If Lasetter and the Pixar gang would have been truly plugged-in to the 2D story telling, Pooh would have had some real issue face them such as the day when Christoper Robin simply stopped coming to the Hundred Acre Woods because he had outgrown the characters(his toys) and they would have been promised to one day return as they are given to Robin's own kids one day(shades of Toy Story 3). Or, one of the characters would fall in love or move-away or change in some significant way. Anything to tug the heartstrings and bring a tear.Perhaps they could have explored how the real life of Robin(outside of his play-time) affects the animals and have them come into Robin's real life of going to school and playing with friends and such(shades of Enchanted).
Had the story been better for Frog or Pooh, I think we would still be seeing 2D today. Does anyone else have an opinion as to what ingredients separate "good" from"greatness"?
It may be that since nobody cn name any Disney 2D in production that they have AGAIN, indeed stopped 2D at Disney Does anyone know of any 2D movies from the United States that are in production? What are all of the many 2D animators doing today? Retired or moved-on to CG animation perhaps.
I would like to shed some light on new kind of 2D animation we are doing here in India.
Nowadays animation done in Flash and other similar software is being referred as 2D animation in India. We even have a feature film releasing soon which has been animated entirely in Flash. You can see the trailer here:
The final product, after compositing and visual fx looks almost like Hand drawn 2D animation. There are also a couple of shows on TV which are done this way.
Flash is faster and economical then both Hand drawn 2D animation and CG 3D animation. Flash and other similar software are being heavily used in animation for Television.
Do have a look at the trailer and give your opinion. What do you guys think? Can animation produced in Flash or similar software be termed as '2D Animation'.
That's a great looking trailer. Thanks for posting it here LongyTV. I'm going to feature it on AN's homepage later today. Let's embed it in the meantime for all to see.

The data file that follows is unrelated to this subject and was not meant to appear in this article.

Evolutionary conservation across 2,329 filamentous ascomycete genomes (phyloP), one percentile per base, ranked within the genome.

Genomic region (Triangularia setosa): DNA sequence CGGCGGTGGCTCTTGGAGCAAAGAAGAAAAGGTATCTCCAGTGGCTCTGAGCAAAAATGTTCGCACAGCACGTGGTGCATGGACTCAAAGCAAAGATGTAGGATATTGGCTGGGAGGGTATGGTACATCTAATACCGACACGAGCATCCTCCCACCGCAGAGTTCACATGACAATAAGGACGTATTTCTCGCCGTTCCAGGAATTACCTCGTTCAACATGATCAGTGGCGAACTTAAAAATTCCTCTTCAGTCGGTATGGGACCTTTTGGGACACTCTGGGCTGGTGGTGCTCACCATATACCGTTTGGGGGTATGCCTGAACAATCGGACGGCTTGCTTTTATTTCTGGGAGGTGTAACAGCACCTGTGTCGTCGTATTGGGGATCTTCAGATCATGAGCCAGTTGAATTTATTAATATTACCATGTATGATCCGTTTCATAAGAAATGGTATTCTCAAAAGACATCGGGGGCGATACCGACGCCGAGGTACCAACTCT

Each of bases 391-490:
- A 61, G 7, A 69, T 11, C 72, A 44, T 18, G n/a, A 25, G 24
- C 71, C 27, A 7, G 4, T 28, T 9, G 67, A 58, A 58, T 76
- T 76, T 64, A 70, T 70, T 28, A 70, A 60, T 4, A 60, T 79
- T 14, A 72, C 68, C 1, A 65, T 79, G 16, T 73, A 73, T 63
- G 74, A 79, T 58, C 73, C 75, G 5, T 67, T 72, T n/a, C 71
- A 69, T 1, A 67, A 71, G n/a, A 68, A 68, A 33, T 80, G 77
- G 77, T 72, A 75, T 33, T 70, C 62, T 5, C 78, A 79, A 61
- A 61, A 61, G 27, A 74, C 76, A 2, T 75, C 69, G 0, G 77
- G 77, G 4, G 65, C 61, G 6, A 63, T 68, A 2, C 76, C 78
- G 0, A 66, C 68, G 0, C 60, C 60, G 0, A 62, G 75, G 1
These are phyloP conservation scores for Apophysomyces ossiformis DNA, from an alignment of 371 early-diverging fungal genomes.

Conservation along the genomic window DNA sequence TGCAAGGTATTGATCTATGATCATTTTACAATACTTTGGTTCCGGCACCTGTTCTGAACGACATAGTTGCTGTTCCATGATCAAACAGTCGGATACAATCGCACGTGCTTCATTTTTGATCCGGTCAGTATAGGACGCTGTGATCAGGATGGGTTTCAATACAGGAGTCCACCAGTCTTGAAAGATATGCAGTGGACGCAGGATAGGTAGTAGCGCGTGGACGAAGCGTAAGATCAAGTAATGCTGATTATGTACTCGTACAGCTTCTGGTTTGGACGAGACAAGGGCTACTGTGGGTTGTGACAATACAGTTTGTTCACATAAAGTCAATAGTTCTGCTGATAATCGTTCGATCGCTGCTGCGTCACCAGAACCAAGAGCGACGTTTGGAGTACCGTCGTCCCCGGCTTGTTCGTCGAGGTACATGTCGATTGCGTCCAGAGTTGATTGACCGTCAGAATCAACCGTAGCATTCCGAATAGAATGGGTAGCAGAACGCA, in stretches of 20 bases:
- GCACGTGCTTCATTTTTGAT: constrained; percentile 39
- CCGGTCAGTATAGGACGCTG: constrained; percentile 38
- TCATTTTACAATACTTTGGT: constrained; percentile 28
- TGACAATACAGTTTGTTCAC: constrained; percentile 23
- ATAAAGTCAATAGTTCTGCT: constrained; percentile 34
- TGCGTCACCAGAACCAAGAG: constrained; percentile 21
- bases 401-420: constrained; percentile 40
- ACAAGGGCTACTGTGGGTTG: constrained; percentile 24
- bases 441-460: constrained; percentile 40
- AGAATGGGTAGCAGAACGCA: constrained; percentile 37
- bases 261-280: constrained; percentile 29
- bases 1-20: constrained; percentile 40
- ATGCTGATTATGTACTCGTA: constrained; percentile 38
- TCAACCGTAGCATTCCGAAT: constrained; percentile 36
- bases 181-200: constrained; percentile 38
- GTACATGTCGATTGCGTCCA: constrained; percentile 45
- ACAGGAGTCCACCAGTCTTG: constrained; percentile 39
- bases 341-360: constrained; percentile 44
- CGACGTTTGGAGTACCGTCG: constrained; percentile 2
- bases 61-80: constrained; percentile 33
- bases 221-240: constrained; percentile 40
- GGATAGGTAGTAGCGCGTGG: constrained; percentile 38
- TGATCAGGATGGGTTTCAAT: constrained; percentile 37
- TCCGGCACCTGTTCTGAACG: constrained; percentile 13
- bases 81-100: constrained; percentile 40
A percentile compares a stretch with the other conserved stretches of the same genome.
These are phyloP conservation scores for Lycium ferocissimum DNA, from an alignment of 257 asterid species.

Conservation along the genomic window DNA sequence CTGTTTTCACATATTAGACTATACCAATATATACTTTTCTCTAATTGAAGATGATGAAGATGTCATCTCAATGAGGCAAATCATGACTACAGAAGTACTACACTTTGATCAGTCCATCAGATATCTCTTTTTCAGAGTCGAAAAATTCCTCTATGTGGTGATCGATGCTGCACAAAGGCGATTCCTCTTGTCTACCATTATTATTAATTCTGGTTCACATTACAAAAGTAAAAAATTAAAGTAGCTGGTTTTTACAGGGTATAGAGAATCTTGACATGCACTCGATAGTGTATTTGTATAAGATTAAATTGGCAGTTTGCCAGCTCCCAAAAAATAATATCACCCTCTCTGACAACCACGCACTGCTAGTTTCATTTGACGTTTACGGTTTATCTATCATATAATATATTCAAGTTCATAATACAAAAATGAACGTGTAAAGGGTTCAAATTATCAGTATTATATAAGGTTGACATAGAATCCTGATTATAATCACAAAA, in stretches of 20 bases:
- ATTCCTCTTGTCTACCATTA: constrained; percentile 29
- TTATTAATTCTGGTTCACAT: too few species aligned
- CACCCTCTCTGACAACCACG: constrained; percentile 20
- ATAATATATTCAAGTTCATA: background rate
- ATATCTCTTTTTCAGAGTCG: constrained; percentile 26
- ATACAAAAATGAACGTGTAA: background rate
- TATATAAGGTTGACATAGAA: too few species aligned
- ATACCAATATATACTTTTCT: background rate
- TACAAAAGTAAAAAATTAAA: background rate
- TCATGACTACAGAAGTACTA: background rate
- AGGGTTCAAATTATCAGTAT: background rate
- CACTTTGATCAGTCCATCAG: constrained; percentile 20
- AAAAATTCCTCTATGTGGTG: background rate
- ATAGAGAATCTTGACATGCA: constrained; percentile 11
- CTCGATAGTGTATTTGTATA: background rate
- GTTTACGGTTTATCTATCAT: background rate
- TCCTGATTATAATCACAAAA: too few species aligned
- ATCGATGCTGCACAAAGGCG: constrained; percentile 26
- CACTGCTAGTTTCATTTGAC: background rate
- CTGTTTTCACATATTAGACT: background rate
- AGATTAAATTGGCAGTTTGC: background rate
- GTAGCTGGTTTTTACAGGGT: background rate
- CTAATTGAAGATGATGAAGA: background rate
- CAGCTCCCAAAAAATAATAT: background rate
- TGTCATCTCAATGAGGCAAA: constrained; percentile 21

Your comments about where 2D is heading and what's happening with it are correct of course. The technology is making it possible t create 2D cartoons much faster and with smaller groups of artists than before. Also, similar to what's done with 3D CGI, it's now possible to develop assets. With CG this was always a big advantage over hand drawn 2D. Now artists who create 2D are able to do the same thing. Develop reusable elements that can be utilized again in production.
Another aspect concerning the phasing out of 2D features at Disney and other places, but especially at Disney, is the lack of leadership there's been over the issue among the artists who are involved with 2D. I say this with respect of course and my comments are not intended to be anything less than that. Still, when you look back at the last generation of animation greats at the studios, you don't see much entrepreneurship do you?
Much has been made about Glen Keane's departure from Disney, among other notable talents who are not there any longer. When I look at these artists, I see perpetual employees. I don't see any of them or at best very few of them going out to do something on their own. They been coddled and pampered within the studio system for many years and nothing much has happened regarding their careers outside of their studio jobs.
The 2D production preservation effort is coming from sources other than the modern day animation greats in the Hollywood studio system. If the legendary artists aren't leading in the effort to keep 2D going, it's coming from other individuals and groups aided by technology, with a high degree of that effort coming from international sources in the feature film realm, along with a lot of activity in Web oriented content, student films, etc. TV is also doing a good job of keeping 2D going.
We can't look to the Hollywood studios to keep 2D features alive, or even to the Hollywood studio employee artists per se. At least at this point in time. Unless someone like Glen Keane or Andreas Deja start their own production, in the US we'll see more activity from places like Wisconsin and Tom Hignite, or Calabash Studios in Chicago which does a lot of commercial work, or perhaps studios in New York City and else where.